The Arab World Can’t Blame All of Its Problems on the West

For the past several weeks, the death of Israa Ghrayeb, a twenty-one-year-old Palestinian woman, has garnered much attention on Arabic-language social media and also in the Arab press. Ghrayeb was apparently beaten to death by family members for appearing in public—at a café—with her fiancé. To Hussain Abdul-Hussain, her death is a stark reminder of the ways in which Arab intellectuals have used the ideas of the Egyptian-American literature professor Edward Said, along with the those of the many postcolonial theorists who followed in his footsteps, to avoid critical examination of honor killings and other social ills:

“Orientalism” [was the term Said gave to] the collection of stereotypes through which the West is purported to understand the Middle East. For anti-colonialists . . . those stereotypes are proof that the colonial powers failed to understand the people they colonized. Honor killing is one of the stereotypes unjustly attributed to Muslims and Arabs, so the argument goes. But it is no stereotype. . . . It is a reality.

Though women are the main victims, honor killing falls under the Islamist concept of “promotion of virtue and prevention of vice.” For many Arabs and Muslims, this involves the restoration of some long-ago, supposedly perfect society that exists only in their imagination. But [this mythic ideal] is used to justify killing adulterers (of both sexes) or homosexuals or men who are perceived as effeminate, such as the Iraqi teenager whose murder by stabbing was recorded by his killer. . . . In Lebanon, a non-Druze man who married a Druze woman had his penis cut off by relatives of the bride.

Honor killing . . . is a flaw in Muslim society and it can be rectified only if that society is prepared to look inward at itself rather than blaming outsiders. . . . [B]ashing colonialism and Orientalism won’t solve the [Arab world’s] problems. On the contrary, it will only conceal them. . . . [T]o eradicate an abomination such as honor killing, Arabs and Muslims must first acknowledge its existence and take ownership of it.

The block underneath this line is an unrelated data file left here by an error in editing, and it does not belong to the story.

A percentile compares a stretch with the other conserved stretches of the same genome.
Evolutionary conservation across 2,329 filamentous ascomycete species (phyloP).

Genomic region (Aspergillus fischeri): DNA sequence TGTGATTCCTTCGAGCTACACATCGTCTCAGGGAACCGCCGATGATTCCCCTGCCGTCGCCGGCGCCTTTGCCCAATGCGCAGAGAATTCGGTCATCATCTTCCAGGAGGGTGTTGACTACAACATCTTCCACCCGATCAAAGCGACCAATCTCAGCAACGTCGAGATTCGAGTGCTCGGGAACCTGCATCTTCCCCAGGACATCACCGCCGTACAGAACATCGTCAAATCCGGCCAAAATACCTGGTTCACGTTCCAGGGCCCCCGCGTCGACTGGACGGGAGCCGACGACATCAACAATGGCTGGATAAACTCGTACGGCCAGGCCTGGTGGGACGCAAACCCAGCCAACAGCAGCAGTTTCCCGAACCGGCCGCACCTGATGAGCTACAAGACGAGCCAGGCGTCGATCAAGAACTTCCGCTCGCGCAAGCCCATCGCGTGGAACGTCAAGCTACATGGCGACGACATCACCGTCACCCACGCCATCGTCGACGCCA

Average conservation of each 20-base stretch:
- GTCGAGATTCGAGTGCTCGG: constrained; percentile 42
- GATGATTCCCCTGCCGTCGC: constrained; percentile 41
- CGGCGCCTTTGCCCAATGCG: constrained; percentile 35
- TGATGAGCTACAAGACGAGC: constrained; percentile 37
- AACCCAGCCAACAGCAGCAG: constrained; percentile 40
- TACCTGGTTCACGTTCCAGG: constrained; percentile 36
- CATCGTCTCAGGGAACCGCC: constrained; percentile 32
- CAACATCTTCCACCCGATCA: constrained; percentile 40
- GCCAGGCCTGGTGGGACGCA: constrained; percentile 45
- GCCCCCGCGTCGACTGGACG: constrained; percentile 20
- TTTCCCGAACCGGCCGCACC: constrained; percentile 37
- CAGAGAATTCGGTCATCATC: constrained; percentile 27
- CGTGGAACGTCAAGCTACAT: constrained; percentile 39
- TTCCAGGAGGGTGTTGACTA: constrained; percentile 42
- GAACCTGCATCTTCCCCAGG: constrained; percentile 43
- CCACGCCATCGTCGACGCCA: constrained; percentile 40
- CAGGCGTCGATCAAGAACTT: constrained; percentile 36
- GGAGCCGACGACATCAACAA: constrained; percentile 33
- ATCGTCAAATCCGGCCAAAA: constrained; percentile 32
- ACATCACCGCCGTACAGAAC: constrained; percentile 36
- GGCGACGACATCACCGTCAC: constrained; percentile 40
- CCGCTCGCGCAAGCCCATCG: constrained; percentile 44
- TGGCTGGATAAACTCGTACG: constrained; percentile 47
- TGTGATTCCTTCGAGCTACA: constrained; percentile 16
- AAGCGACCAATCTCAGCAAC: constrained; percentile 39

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Read more at Asia Times

More about: Arab World, Edward Said, Islam, Middle East

The Logic of Iran’s Global Terror Strategy

During the past few weeks, the Islamic Republic has brutally tried to crush mass demonstrations throughout its borders. In an in-depth study of Tehran’s strategies and tactics, Yossi Kuperwasser argues that such domestic repression is part of the same comprehensive strategy that includes its support for militias, guerrillas, and terrorist groups in the Middle East and further afield, as well as its pursuit of nuclear weapons. Each of these endeavors, writes Kuperwasser, serves the ayatollahs’ “aims of spreading Islam and reducing the influence of Western states.” The tactics vary:

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Read more at Jerusalem Center for Public Affairs

More about: Iran, Latin America, Terrorism, U.S. Foreign policy